A logical tuning/troubleshooting sequence is needed to help to identify and correct faults or problem areas. Jumping around or improperly adjusting one area to compensate for or mask another problem area can make achieving a properly tuned engine difficult. The two GM/Corvair training videos below are pretty good in providing guidance in performing a logical and methodical tune-up on a Corvair. Hopefully you will find them to be helpful.

Watching the video presentations below helps to provide insight and understanding about proper sequencing of the tune-up steps and procedures. Skipping around can insert obstacles and problems with getting the engine properly tuned.
Tuning the Corvair Engine — Part 1



Tuning The Corvair Engine — Part 2

:wrench: :chevy:
Attachments
1961 Chevrolet Corvair Shop Manual - Section 7 - Engine Tune-Up.pdf
1961 Chevrolet Corvair Shop Manual - Section 7 - Engine Tune-Up
(644.51 KiB) Downloaded 21 times
1962-1963 Supplement - Chevrolet Corvair Shop Manual - Section 7 - Engine Tune-Up.pdf
1962-1963 Supplement - Chevrolet Corvair Shop Manual - Section 7 - Engine Tune-Up
(899.84 KiB) Downloaded 24 times
Tuning the Corvair Engine - Sound-Slide Film Reprint.pdf
Tuning the Corvair Engine - Sound-Slide Film Reprint
(4.6 MiB) Downloaded 18 times
Brad Bodie
Lake Chatuge, North Carolina
Image 1966 Corvair Corsa Convertible

63corvairmonza900
Posts: 5
Joined: Mon Oct 19, 2020 9:36 am

Re: Corvair Mechanic -San Diego area

Post by 63corvairmonza900 »

@Bbrodie

Thanks. See if I can get those manuals. Thanks for the attachment as well.

It is a powerglide automatic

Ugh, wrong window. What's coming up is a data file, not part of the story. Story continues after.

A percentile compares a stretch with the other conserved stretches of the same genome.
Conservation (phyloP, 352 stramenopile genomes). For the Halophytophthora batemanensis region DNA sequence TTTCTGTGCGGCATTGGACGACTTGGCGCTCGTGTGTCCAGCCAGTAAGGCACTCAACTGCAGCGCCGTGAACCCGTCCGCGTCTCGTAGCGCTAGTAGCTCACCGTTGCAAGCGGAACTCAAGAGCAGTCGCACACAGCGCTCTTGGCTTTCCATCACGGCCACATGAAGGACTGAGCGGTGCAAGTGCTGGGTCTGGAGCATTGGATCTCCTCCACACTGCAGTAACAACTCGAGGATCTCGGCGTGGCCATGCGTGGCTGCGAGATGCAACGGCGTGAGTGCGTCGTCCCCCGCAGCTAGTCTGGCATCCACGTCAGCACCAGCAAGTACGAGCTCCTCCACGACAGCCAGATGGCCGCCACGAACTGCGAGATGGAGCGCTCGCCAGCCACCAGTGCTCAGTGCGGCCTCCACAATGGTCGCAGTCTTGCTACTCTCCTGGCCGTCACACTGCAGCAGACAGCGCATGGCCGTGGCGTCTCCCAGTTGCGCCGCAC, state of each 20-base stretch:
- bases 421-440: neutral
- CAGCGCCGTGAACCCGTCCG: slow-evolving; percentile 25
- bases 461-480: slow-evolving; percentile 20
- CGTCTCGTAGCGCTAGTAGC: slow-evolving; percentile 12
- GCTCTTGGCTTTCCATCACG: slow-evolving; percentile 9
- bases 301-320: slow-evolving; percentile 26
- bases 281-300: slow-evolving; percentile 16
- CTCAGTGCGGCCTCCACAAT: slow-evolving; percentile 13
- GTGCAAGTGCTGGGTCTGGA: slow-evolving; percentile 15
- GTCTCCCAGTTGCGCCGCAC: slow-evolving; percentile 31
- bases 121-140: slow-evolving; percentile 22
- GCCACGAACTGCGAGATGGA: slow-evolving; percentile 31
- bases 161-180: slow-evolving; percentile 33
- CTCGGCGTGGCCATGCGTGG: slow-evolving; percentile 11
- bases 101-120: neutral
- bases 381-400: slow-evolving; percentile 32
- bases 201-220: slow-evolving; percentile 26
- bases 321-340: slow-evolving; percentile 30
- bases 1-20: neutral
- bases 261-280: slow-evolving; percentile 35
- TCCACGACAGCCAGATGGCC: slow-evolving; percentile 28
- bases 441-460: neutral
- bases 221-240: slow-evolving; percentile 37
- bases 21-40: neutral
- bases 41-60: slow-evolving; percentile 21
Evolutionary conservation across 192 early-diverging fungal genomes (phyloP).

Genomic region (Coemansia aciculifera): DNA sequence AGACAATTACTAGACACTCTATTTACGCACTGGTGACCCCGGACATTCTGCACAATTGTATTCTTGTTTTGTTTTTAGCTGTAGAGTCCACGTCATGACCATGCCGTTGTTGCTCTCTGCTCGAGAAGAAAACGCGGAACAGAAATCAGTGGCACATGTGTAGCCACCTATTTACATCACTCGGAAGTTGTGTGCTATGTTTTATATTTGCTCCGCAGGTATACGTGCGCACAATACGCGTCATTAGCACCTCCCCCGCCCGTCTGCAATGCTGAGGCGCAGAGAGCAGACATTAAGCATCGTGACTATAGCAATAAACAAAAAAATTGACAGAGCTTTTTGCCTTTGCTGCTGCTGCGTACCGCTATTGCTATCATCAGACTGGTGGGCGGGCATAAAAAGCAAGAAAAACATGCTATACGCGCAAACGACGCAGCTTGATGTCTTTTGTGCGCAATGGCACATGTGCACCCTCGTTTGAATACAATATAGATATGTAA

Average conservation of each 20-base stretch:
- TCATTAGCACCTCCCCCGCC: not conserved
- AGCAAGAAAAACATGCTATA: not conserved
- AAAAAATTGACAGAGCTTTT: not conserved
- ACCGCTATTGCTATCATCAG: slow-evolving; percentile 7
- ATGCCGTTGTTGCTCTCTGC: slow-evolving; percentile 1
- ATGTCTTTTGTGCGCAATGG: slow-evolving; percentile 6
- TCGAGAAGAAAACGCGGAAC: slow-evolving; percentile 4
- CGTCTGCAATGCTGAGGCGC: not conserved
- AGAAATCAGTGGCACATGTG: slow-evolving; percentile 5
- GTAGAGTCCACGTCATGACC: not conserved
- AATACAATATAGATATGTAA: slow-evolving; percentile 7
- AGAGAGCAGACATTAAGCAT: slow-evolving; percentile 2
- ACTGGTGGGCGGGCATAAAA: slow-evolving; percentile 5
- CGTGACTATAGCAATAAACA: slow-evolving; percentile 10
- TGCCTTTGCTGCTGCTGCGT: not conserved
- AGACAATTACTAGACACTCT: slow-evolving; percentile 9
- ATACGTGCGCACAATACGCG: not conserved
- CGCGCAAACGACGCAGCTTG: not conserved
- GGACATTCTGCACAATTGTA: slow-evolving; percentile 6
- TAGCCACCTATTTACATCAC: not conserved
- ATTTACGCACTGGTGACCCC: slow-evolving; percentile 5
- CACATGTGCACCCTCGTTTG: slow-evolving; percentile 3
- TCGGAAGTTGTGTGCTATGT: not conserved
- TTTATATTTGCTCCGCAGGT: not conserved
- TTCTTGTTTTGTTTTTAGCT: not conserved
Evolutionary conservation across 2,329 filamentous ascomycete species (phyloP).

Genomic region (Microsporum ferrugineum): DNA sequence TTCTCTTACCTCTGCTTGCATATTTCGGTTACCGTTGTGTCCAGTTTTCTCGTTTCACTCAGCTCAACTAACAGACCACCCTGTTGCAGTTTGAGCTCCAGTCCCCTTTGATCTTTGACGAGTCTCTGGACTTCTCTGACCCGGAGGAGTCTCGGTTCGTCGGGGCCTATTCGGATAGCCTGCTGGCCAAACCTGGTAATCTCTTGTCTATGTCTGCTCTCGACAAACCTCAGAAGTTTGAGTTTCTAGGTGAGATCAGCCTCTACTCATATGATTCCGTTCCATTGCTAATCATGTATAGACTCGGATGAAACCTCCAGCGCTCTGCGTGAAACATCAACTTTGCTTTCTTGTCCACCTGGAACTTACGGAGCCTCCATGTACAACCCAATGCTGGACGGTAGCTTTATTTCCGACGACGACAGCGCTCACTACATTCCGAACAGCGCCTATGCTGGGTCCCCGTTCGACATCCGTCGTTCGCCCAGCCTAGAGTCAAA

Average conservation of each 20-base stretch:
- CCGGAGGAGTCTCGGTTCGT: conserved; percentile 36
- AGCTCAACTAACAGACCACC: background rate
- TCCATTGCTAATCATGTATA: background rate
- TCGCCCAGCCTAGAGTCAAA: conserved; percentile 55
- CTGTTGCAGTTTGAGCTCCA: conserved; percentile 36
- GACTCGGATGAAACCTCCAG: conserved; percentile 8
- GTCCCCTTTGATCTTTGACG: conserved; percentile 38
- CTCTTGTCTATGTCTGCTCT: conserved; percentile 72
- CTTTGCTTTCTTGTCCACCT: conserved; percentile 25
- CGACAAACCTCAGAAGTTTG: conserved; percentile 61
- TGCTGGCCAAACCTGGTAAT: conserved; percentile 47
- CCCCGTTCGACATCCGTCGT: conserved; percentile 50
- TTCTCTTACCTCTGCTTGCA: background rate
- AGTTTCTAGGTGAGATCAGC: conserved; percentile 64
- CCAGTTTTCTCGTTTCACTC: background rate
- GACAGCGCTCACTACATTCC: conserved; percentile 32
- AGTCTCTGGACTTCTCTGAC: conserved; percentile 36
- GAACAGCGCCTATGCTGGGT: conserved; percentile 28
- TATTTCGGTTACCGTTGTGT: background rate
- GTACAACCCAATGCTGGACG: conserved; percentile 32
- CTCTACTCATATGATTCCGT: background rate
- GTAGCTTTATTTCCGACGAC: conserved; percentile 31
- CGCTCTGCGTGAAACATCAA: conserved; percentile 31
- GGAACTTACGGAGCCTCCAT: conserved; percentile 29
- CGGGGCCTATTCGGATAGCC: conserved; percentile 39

1963 Corvair Monza

Location
Rancho Penasquitos, CA....... San Diego for those not local

66vairguy
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Joined: Tue Dec 21, 2010 3:44 pm

Re: Corvair Mechanic -San Diego area

Post by 66vairguy »

Years ago the San Diego area had a very active club. Then some folks passed or moved away and club activities dropped off. This year they seemed to be coming back as they were going to do the convention before Covid-19 hit.

I'd contact the San Diego club and see who they suggest. At one time you could join a club and a few folks would help with minor fixes and tuning at "garage runs". Now that's on hold due to Covid.

63corvairmonza900
Posts: 5
Joined: Mon Oct 19, 2020 9:36 am

Re: Corvair Mechanic -San Diego area

Post by 63corvairmonza900 »

Nobody knows of a shop that works on them? I have never worked on a car like this. So until I have seen it pulled apart. I would prefer to have someone inspect it to make sure I don't screw anything up. I have wanted this car since I was 16. I am now 45.

Only car I have ever rebuilt was a 1969 Chevelle with a 327. That was with my grandfather.
1963 Corvair Monza

Location
Rancho Penasquitos, CA....... San Diego for those not local

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bbodie52
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Re: Corvair Mechanic -San Diego area

Post by bbodie52 »